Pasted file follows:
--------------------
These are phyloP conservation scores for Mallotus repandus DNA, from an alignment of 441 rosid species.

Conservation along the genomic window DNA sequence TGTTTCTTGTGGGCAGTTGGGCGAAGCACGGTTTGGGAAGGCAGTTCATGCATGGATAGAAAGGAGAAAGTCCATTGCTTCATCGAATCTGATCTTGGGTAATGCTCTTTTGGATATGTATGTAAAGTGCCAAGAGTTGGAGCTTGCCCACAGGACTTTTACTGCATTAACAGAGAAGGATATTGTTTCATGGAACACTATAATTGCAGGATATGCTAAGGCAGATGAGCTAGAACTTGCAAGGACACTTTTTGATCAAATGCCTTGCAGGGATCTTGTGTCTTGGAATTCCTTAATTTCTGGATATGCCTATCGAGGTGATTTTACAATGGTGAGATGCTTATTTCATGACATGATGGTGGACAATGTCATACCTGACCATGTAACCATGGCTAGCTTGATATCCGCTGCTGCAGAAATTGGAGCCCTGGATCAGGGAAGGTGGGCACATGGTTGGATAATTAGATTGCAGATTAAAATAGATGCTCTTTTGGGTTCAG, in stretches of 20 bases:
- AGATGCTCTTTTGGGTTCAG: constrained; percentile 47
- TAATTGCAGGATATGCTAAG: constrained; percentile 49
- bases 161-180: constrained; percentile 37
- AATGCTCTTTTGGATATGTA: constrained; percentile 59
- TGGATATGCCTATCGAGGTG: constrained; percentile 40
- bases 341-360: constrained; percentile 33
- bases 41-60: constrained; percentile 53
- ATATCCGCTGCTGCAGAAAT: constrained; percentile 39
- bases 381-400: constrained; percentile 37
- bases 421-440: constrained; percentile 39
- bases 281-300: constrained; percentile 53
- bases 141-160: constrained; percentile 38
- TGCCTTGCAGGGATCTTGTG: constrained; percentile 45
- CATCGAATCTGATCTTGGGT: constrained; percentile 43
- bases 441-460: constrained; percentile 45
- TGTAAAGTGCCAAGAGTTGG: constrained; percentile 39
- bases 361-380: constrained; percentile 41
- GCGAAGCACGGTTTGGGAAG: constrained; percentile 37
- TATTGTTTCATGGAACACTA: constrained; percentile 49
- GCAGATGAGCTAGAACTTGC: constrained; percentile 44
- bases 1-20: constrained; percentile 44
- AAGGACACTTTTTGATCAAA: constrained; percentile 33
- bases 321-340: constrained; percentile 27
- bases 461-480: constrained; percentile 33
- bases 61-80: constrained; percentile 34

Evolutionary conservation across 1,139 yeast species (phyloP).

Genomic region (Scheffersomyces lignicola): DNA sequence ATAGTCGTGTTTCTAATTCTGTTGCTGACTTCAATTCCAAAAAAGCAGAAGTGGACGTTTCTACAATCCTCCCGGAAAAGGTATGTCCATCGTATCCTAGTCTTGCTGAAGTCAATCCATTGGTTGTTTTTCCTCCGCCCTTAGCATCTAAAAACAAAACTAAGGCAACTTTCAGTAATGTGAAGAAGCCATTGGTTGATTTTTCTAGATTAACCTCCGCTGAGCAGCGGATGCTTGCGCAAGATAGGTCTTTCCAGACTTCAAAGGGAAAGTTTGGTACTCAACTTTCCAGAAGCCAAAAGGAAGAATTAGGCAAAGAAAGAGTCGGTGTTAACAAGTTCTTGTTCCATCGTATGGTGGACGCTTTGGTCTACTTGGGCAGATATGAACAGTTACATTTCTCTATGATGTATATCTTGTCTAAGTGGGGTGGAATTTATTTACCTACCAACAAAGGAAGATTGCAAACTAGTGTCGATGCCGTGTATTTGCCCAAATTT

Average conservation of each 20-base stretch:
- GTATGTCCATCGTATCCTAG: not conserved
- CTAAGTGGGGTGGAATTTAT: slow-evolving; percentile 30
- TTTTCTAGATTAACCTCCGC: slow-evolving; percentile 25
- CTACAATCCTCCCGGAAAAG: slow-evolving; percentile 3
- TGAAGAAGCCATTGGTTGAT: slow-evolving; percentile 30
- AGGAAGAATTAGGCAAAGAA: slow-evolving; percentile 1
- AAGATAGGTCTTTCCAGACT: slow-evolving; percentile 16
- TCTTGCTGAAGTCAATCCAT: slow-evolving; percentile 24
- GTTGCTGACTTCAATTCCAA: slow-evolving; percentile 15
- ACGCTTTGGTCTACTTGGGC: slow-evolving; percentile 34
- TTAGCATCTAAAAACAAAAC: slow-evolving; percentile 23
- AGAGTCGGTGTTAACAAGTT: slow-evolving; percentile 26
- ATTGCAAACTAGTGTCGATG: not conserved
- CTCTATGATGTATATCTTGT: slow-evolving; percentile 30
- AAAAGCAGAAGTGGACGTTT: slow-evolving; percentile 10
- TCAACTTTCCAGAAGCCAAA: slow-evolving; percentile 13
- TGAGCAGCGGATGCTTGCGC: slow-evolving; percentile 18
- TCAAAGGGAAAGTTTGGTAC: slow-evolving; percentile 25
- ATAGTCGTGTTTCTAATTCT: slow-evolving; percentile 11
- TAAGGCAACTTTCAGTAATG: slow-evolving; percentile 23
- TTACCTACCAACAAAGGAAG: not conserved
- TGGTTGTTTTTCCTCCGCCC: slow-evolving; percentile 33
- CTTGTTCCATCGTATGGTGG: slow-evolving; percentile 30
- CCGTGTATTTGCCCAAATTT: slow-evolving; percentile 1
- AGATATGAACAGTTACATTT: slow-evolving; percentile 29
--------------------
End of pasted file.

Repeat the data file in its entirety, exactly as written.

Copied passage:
These are phyloP conservation scores for Mallotus repandus DNA, from an alignment of 441 rosid species.

Conservation along the genomic window DNA sequence TGTTTCTTGTGGGCAGTTGGGCGAAGCACGGTTTGGGAAGGCAGTTCATGCATGGATAGAAAGGAGAAAGTCCATTGCTTCATCGAATCTGATCTTGGGTAATGCTCTTTTGGATATGTATGTAAAGTGCCAAGAGTTGGAGCTTGCCCACAGGACTTTTACTGCATTAACAGAGAAGGATATTGTTTCATGGAACACTATAATTGCAGGATATGCTAAGGCAGATGAGCTAGAACTTGCAAGGACACTTTTTGATCAAATGCCTTGCAGGGATCTTGTGTCTTGGAATTCCTTAATTTCTGGATATGCCTATCGAGGTGATTTTACAATGGTGAGATGCTTATTTCATGACATGATGGTGGACAATGTCATACCTGACCATGTAACCATGGCTAGCTTGATATCCGCTGCTGCAGAAATTGGAGCCCTGGATCAGGGAAGGTGGGCACATGGTTGGATAATTAGATTGCAGATTAAAATAGATGCTCTTTTGGGTTCAG, in stretches of 20 bases:
- AGATGCTCTTTTGGGTTCAG: constrained; percentile 47
- TAATTGCAGGATATGCTAAG: constrained; percentile 49
- bases 161-180: constrained; percentile 37
- AATGCTCTTTTGGATATGTA: constrained; percentile 59
- TGGATATGCCTATCGAGGTG: constrained; percentile 40
- bases 341-360: constrained; percentile 33
- bases 41-60: constrained; percentile 53
- ATATCCGCTGCTGCAGAAAT: constrained; percentile 39
- bases 381-400: constrained; percentile 37
- bases 421-440: constrained; percentile 39
- bases 281-300: constrained; percentile 53
- bases 141-160: constrained; percentile 38
- TGCCTTGCAGGGATCTTGTG: constrained; percentile 45
- CATCGAATCTGATCTTGGGT: constrained; percentile 43
- bases 441-460: constrained; percentile 45
- TGTAAAGTGCCAAGAGTTGG: constrained; percentile 39
- bases 361-380: constrained; percentile 41
- GCGAAGCACGGTTTGGGAAG: constrained; percentile 37
- TATTGTTTCATGGAACACTA: constrained; percentile 49
- GCAGATGAGCTAGAACTTGC: constrained; percentile 44
- bases 1-20: constrained; percentile 44
- AAGGACACTTTTTGATCAAA: constrained; percentile 33
- bases 321-340: constrained; percentile 27
- bases 461-480: constrained; percentile 33
- bases 61-80: constrained; percentile 34

Evolutionary conservation across 1,139 yeast species (phyloP).

Genomic region (Scheffersomyces lignicola): DNA sequence ATAGTCGTGTTTCTAATTCTGTTGCTGACTTCAATTCCAAAAAAGCAGAAGTGGACGTTTCTACAATCCTCCCGGAAAAGGTATGTCCATCGTATCCTAGTCTTGCTGAAGTCAATCCATTGGTTGTTTTTCCTCCGCCCTTAGCATCTAAAAACAAAACTAAGGCAACTTTCAGTAATGTGAAGAAGCCATTGGTTGATTTTTCTAGATTAACCTCCGCTGAGCAGCGGATGCTTGCGCAAGATAGGTCTTTCCAGACTTCAAAGGGAAAGTTTGGTACTCAACTTTCCAGAAGCCAAAAGGAAGAATTAGGCAAAGAAAGAGTCGGTGTTAACAAGTTCTTGTTCCATCGTATGGTGGACGCTTTGGTCTACTTGGGCAGATATGAACAGTTACATTTCTCTATGATGTATATCTTGTCTAAGTGGGGTGGAATTTATTTACCTACCAACAAAGGAAGATTGCAAACTAGTGTCGATGCCGTGTATTTGCCCAAATTT

Average conservation of each 20-base stretch:
- GTATGTCCATCGTATCCTAG: not conserved
- CTAAGTGGGGTGGAATTTAT: slow-evolving; percentile 30
- TTTTCTAGATTAACCTCCGC: slow-evolving; percentile 25
- CTACAATCCTCCCGGAAAAG: slow-evolving; percentile 3
- TGAAGAAGCCATTGGTTGAT: slow-evolving; percentile 30
- AGGAAGAATTAGGCAAAGAA: slow-evolving; percentile 1
- AAGATAGGTCTTTCCAGACT: slow-evolving; percentile 16
- TCTTGCTGAAGTCAATCCAT: slow-evolving; percentile 24
- GTTGCTGACTTCAATTCCAA: slow-evolving; percentile 15
- ACGCTTTGGTCTACTTGGGC: slow-evolving; percentile 34
- TTAGCATCTAAAAACAAAAC: slow-evolving; percentile 23
- AGAGTCGGTGTTAACAAGTT: slow-evolving; percentile 26
- ATTGCAAACTAGTGTCGATG: not conserved
- CTCTATGATGTATATCTTGT: slow-evolving; percentile 30
- AAAAGCAGAAGTGGACGTTT: slow-evolving; percentile 10
- TCAACTTTCCAGAAGCCAAA: slow-evolving; percentile 13
- TGAGCAGCGGATGCTTGCGC: slow-evolving; percentile 18
- TCAAAGGGAAAGTTTGGTAC: slow-evolving; percentile 25
- ATAGTCGTGTTTCTAATTCT: slow-evolving; percentile 11
- TAAGGCAACTTTCAGTAATG: slow-evolving; percentile 23
- TTACCTACCAACAAAGGAAG: not conserved
- TGGTTGTTTTTCCTCCGCCC: slow-evolving; percentile 33
- CTTGTTCCATCGTATGGTGG: slow-evolving; percentile 30
- CCGTGTATTTGCCCAAATTT: slow-evolving; percentile 1
- AGATATGAACAGTTACATTT: slow-evolving; percentile 29